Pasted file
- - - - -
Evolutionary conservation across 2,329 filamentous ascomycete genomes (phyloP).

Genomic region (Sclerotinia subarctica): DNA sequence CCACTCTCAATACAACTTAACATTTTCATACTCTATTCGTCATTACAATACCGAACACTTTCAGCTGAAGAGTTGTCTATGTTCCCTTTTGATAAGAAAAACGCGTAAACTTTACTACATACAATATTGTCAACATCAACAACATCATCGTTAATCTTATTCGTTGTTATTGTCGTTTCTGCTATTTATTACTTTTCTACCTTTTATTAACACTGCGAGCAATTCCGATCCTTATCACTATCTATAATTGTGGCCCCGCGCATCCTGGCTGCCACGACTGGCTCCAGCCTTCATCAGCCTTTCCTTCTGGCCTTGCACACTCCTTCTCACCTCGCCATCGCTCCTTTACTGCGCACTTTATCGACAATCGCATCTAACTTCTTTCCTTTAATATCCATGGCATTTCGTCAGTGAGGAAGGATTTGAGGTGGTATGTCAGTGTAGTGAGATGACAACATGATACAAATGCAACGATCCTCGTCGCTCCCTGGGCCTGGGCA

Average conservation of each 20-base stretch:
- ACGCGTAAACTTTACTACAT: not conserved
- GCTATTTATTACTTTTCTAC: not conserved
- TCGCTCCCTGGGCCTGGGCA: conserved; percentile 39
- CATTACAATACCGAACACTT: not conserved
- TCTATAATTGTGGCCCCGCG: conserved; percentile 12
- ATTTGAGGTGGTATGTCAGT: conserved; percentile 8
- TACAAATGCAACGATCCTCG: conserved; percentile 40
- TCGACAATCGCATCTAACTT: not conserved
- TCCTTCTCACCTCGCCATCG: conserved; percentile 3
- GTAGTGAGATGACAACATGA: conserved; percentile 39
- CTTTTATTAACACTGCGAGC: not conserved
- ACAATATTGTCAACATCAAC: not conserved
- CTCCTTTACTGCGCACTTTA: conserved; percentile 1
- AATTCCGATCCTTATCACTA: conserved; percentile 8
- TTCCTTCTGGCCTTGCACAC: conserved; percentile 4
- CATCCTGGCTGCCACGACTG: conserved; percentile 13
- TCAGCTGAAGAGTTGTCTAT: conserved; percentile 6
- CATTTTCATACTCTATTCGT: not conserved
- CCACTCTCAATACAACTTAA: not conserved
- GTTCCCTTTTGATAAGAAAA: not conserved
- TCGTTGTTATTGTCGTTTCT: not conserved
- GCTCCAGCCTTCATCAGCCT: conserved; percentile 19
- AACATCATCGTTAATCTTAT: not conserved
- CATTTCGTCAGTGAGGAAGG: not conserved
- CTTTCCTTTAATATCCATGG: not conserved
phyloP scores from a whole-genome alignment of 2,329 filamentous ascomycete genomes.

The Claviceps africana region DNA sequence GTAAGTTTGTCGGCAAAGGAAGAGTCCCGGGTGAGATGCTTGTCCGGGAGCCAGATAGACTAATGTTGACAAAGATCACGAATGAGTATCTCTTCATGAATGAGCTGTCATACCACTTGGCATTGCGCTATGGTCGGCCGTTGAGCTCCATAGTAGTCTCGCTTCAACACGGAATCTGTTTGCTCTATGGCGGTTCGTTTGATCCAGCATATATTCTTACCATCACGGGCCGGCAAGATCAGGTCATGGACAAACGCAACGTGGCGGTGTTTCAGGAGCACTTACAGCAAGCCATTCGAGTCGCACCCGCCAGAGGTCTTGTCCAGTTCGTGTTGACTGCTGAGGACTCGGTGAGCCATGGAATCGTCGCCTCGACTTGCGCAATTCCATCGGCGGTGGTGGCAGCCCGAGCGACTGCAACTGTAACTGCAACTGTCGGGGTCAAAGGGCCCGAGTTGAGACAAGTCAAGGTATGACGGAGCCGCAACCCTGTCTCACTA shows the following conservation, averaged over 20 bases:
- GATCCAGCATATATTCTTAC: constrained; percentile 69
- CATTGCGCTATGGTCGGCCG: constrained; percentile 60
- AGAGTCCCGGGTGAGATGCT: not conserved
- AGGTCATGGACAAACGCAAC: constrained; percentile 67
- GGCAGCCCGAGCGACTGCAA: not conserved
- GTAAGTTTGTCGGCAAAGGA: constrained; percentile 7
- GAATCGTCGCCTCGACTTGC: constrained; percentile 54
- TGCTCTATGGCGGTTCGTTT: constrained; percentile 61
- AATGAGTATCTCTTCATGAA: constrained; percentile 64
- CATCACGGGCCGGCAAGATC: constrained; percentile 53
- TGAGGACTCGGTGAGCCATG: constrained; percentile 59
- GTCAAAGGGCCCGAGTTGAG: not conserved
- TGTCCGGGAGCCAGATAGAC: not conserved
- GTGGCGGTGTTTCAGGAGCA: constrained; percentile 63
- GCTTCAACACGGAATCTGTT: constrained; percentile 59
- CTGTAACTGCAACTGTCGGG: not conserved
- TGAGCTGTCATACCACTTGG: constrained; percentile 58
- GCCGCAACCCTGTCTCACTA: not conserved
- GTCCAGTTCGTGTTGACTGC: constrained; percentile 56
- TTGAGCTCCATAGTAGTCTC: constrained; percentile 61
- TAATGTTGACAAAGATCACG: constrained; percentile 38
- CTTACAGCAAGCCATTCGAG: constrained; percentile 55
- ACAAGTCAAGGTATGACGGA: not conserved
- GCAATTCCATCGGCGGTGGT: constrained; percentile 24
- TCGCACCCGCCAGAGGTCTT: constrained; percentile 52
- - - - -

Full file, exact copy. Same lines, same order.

Evolutionary conservation across 2,329 filamentous ascomycete genomes (phyloP).

Genomic region (Sclerotinia subarctica): DNA sequence CCACTCTCAATACAACTTAACATTTTCATACTCTATTCGTCATTACAATACCGAACACTTTCAGCTGAAGAGTTGTCTATGTTCCCTTTTGATAAGAAAAACGCGTAAACTTTACTACATACAATATTGTCAACATCAACAACATCATCGTTAATCTTATTCGTTGTTATTGTCGTTTCTGCTATTTATTACTTTTCTACCTTTTATTAACACTGCGAGCAATTCCGATCCTTATCACTATCTATAATTGTGGCCCCGCGCATCCTGGCTGCCACGACTGGCTCCAGCCTTCATCAGCCTTTCCTTCTGGCCTTGCACACTCCTTCTCACCTCGCCATCGCTCCTTTACTGCGCACTTTATCGACAATCGCATCTAACTTCTTTCCTTTAATATCCATGGCATTTCGTCAGTGAGGAAGGATTTGAGGTGGTATGTCAGTGTAGTGAGATGACAACATGATACAAATGCAACGATCCTCGTCGCTCCCTGGGCCTGGGCA

Average conservation of each 20-base stretch:
- ACGCGTAAACTTTACTACAT: not conserved
- GCTATTTATTACTTTTCTAC: not conserved
- TCGCTCCCTGGGCCTGGGCA: conserved; percentile 39
- CATTACAATACCGAACACTT: not conserved
- TCTATAATTGTGGCCCCGCG: conserved; percentile 12
- ATTTGAGGTGGTATGTCAGT: conserved; percentile 8
- TACAAATGCAACGATCCTCG: conserved; percentile 40
- TCGACAATCGCATCTAACTT: not conserved
- TCCTTCTCACCTCGCCATCG: conserved; percentile 3
- GTAGTGAGATGACAACATGA: conserved; percentile 39
- CTTTTATTAACACTGCGAGC: not conserved
- ACAATATTGTCAACATCAAC: not conserved
- CTCCTTTACTGCGCACTTTA: conserved; percentile 1
- AATTCCGATCCTTATCACTA: conserved; percentile 8
- TTCCTTCTGGCCTTGCACAC: conserved; percentile 4
- CATCCTGGCTGCCACGACTG: conserved; percentile 13
- TCAGCTGAAGAGTTGTCTAT: conserved; percentile 6
- CATTTTCATACTCTATTCGT: not conserved
- CCACTCTCAATACAACTTAA: not conserved
- GTTCCCTTTTGATAAGAAAA: not conserved
- TCGTTGTTATTGTCGTTTCT: not conserved
- GCTCCAGCCTTCATCAGCCT: conserved; percentile 19
- AACATCATCGTTAATCTTAT: not conserved
- CATTTCGTCAGTGAGGAAGG: not conserved
- CTTTCCTTTAATATCCATGG: not conserved
phyloP scores from a whole-genome alignment of 2,329 filamentous ascomycete genomes.

The Claviceps africana region DNA sequence GTAAGTTTGTCGGCAAAGGAAGAGTCCCGGGTGAGATGCTTGTCCGGGAGCCAGATAGACTAATGTTGACAAAGATCACGAATGAGTATCTCTTCATGAATGAGCTGTCATACCACTTGGCATTGCGCTATGGTCGGCCGTTGAGCTCCATAGTAGTCTCGCTTCAACACGGAATCTGTTTGCTCTATGGCGGTTCGTTTGATCCAGCATATATTCTTACCATCACGGGCCGGCAAGATCAGGTCATGGACAAACGCAACGTGGCGGTGTTTCAGGAGCACTTACAGCAAGCCATTCGAGTCGCACCCGCCAGAGGTCTTGTCCAGTTCGTGTTGACTGCTGAGGACTCGGTGAGCCATGGAATCGTCGCCTCGACTTGCGCAATTCCATCGGCGGTGGTGGCAGCCCGAGCGACTGCAACTGTAACTGCAACTGTCGGGGTCAAAGGGCCCGAGTTGAGACAAGTCAAGGTATGACGGAGCCGCAACCCTGTCTCACTA shows the following conservation, averaged over 20 bases:
- GATCCAGCATATATTCTTAC: constrained; percentile 69
- CATTGCGCTATGGTCGGCCG: constrained; percentile 60
- AGAGTCCCGGGTGAGATGCT: not conserved
- AGGTCATGGACAAACGCAAC: constrained; percentile 67
- GGCAGCCCGAGCGACTGCAA: not conserved
- GTAAGTTTGTCGGCAAAGGA: constrained; percentile 7
- GAATCGTCGCCTCGACTTGC: constrained; percentile 54
- TGCTCTATGGCGGTTCGTTT: constrained; percentile 61
- AATGAGTATCTCTTCATGAA: constrained; percentile 64
- CATCACGGGCCGGCAAGATC: constrained; percentile 53
- TGAGGACTCGGTGAGCCATG: constrained; percentile 59
- GTCAAAGGGCCCGAGTTGAG: not conserved
- TGTCCGGGAGCCAGATAGAC: not conserved
- GTGGCGGTGTTTCAGGAGCA: constrained; percentile 63
- GCTTCAACACGGAATCTGTT: constrained; percentile 59
- CTGTAACTGCAACTGTCGGG: not conserved
- TGAGCTGTCATACCACTTGG: constrained; percentile 58
- GCCGCAACCCTGTCTCACTA: not conserved
- GTCCAGTTCGTGTTGACTGC: constrained; percentile 56
- TTGAGCTCCATAGTAGTCTC: constrained; percentile 61
- TAATGTTGACAAAGATCACG: constrained; percentile 38
- CTTACAGCAAGCCATTCGAG: constrained; percentile 55
- ACAAGTCAAGGTATGACGGA: not conserved
- GCAATTCCATCGGCGGTGGT: constrained; percentile 24
- TCGCACCCGCCAGAGGTCTT: constrained; percentile 52